Rt Revd Dr Eleanor Sanderson, Bishop of Hull, said: “The climate crisis disproportionally affects the most vulnerable in our world. I have seen first-hand the impact of climate change amongst our Pacific families and know their impassioned plea for the world leaders to see and respond with the urgency that they themselves are having to adapt. We must all take responsibility for the way our lifestyles contribute to this crisis and work together to create a more equitable and better reality for our global community today and for the generations yet to come. My hope and prayer is that a call to greater action and collaboration will be heard in this land too.”

Rt Revd Richard Jackson, Bishop of Hereford, said: “Climate change is an international emergency, the consequences of which reach to every corner of the world. In Herefordshire excess rainfall has caused the Wye to reach its highest ever level in the last few years, bringing not just flooding but sewage outflows that have had a devastating effect on wildlife. We can do our little bits as individuals, but only concerted government action can bring the necessary changes to reach our net zero target. I commend Christian Climate Action for continuing to bring this issue to government for their response.”

Revd Jo Rand, a Methodist Minister from Cumbria, said: “I’m really glad to see the number of mainstream charities and organisations that are taking part in the Big One. We must end our dependence on fossil fuels, and there’s strength in numbers as we show our leaders this isn’t a fringe issue but something that’s at the heart of working for a just world. Come and be a part of it.”

Laura-Lee Lovering, BMS Creation Stewardship Co-ordinator, said: “BMS World Mission will be joining Christian Climate Action and many others at The Big One on 21 April. We see this as an opportunity to show that the Church’s light in the world has not gone out, nor has the salt of the earth lost its saltiness. This is our chance to stand in solidarity with those whose voices often go unheard, the oppressed, the real-life people who are suffering because of a world chained to overconsumption, greed and selfishness.”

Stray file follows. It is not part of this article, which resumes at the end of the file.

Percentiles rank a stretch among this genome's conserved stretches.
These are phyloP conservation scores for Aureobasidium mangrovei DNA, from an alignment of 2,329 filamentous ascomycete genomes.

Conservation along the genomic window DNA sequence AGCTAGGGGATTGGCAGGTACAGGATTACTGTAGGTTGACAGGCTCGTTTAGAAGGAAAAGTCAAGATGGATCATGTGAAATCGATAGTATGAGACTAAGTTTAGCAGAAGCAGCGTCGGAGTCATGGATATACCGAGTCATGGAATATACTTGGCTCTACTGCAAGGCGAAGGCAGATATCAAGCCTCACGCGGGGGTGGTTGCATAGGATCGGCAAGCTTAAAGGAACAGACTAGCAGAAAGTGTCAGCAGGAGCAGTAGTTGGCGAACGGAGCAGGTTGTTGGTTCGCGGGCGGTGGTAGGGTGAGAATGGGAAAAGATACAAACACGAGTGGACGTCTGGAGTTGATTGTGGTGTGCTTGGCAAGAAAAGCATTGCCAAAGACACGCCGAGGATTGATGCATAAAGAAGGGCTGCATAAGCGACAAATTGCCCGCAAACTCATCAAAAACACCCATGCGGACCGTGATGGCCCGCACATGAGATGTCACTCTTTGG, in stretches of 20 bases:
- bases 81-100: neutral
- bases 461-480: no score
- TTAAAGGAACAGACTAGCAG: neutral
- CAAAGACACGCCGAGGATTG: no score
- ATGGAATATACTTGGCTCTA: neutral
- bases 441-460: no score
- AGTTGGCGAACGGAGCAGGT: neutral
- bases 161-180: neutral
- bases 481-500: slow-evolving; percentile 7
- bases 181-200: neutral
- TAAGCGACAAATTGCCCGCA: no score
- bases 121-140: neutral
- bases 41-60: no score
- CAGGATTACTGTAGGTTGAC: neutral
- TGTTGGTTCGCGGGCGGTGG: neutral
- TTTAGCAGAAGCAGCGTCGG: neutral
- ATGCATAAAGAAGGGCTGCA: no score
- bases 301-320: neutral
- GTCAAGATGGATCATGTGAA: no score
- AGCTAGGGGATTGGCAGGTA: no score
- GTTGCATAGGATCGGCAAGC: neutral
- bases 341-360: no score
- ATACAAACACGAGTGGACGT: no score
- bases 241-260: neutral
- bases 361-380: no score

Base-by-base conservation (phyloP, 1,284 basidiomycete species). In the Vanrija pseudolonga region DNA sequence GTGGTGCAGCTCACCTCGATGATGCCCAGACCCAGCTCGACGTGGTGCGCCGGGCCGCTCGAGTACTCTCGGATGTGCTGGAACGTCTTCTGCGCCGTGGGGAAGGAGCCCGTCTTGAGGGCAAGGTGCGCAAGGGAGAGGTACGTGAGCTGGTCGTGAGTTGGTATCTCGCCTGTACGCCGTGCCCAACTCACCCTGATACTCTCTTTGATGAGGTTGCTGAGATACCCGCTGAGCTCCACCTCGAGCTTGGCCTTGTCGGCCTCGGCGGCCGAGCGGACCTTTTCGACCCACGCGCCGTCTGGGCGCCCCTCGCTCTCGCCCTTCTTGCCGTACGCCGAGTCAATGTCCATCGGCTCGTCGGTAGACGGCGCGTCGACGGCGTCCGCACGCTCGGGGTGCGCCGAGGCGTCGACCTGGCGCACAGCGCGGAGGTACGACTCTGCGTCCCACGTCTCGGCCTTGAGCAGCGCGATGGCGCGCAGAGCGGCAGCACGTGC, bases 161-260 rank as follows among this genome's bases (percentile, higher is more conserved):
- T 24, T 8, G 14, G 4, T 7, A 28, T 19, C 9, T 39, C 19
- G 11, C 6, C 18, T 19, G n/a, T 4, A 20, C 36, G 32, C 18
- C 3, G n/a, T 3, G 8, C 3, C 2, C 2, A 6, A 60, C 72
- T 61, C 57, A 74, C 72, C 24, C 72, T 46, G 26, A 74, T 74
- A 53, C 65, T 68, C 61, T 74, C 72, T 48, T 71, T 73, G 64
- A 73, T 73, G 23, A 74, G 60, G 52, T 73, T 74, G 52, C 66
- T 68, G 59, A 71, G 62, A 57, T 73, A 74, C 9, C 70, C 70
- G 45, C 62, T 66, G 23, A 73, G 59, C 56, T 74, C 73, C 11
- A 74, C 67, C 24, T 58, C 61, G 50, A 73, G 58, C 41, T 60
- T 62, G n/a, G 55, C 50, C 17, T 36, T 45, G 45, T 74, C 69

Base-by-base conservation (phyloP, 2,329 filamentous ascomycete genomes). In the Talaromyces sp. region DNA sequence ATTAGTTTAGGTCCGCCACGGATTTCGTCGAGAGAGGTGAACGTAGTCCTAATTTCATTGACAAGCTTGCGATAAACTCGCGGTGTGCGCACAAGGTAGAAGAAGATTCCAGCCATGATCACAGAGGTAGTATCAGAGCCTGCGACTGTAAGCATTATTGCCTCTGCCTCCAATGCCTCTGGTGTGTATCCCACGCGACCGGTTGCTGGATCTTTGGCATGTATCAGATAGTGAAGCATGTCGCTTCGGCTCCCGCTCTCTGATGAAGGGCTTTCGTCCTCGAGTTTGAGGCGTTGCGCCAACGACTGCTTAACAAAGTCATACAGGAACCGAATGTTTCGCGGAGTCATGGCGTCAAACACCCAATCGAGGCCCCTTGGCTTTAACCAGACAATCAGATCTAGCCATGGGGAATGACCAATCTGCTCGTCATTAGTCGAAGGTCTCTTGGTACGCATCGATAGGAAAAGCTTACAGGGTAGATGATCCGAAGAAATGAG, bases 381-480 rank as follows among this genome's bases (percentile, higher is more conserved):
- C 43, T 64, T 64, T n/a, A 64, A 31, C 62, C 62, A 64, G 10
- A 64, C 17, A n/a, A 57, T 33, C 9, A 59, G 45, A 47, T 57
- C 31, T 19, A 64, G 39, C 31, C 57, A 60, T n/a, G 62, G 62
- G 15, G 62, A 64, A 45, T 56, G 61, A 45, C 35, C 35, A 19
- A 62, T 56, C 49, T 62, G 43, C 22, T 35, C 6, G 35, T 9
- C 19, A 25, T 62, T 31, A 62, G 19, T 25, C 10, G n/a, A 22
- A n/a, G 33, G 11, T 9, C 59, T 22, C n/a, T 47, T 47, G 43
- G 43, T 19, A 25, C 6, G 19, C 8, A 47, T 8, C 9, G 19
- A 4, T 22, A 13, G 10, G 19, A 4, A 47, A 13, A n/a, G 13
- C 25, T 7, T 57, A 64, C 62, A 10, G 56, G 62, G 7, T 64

Patricia Pagulayan, who works for Tearfund in the Philippines, and will speak at the Big One, said: “The Philippines is already experiencing more frequent and more violent typhoons. Farmers are enduring one failed harvest after another because of unpredictable weather patterns. How much more destruction do we need to endure before the world wakes up to this climate emergency and offers real support for vulnerable communities? Protesters at the Big One in London are standing next to farmers and fisherfolk in the Philippines who experience the brunt of a climate crisis they did little to cause.”

Elizabeth Kitchenside, a Salvation Army First Year Cadet and a speaking at the No Faith In Fossil Fuels Service, said: “I’m joining The Big One because I believe that there is a better way and a brighter future possible for the planet, but this can only happen with radical change in society and policy. Micah 6:8 calls us to “Act justly, love mercy and walk humbly with your God.” There is nothing just or merciful about the climate crisis. And so, I walk. For my future, for the planet, for justice and most importantly for my God.”

Salvation Army Commissioner, Anthony Cotterill, said: “Caring for creation is a mission imperative for The Army and for every one of us. As the prophetic voice speaks out, we all need to step up in taking responsibility. It is God honouring to do so.”

Christine Allen, CAFOD’s Director, said: “Pope Francis has called on every one of us to take collective responsibility to care for our common home. The Pope has said that means leaving behind the fossil fuels that are destroying our common home. We cannot continue to allow a situation where fossil fuel companies reap record-breaking profits while people in communities that have contributed least to the climate crisis pay the price.”

Fr Martin Newell, a Passionist Catholic priest, said: “This is such a critical time for life on our planet. The sad truth is that the window in which we are able to turn the climate crisis around is closing fast. This is a really difficult thing to comprehend. But I choose to believe in the Church. I believe that we will not let God’s creation be sullied by greed, by selfishness and all the horrible systematic sin we are seeing around us. I invite my fellow Christians to stand alongside me as we say no to fossil fuel exploration.”

– ENDS – 



  1. Christian Climate Action webpage for The Big One:
  1. Webpage for the No Faith In Fossil Fuels Service:
  2. International Energy Agency (IEA) Says Oil & Gas Exploration And Coal Plant Construction Must Stop. Now. – CleanTechnica
  3. Oil and gas firms planning ‘frightening’ fossil fuels growth, report finds | Climate crisis | The Guardian
  5. Fossil fuels received £20bn more UK support than renewables since 2015 | Climate crisis | The Guardian
  6. Survey Report (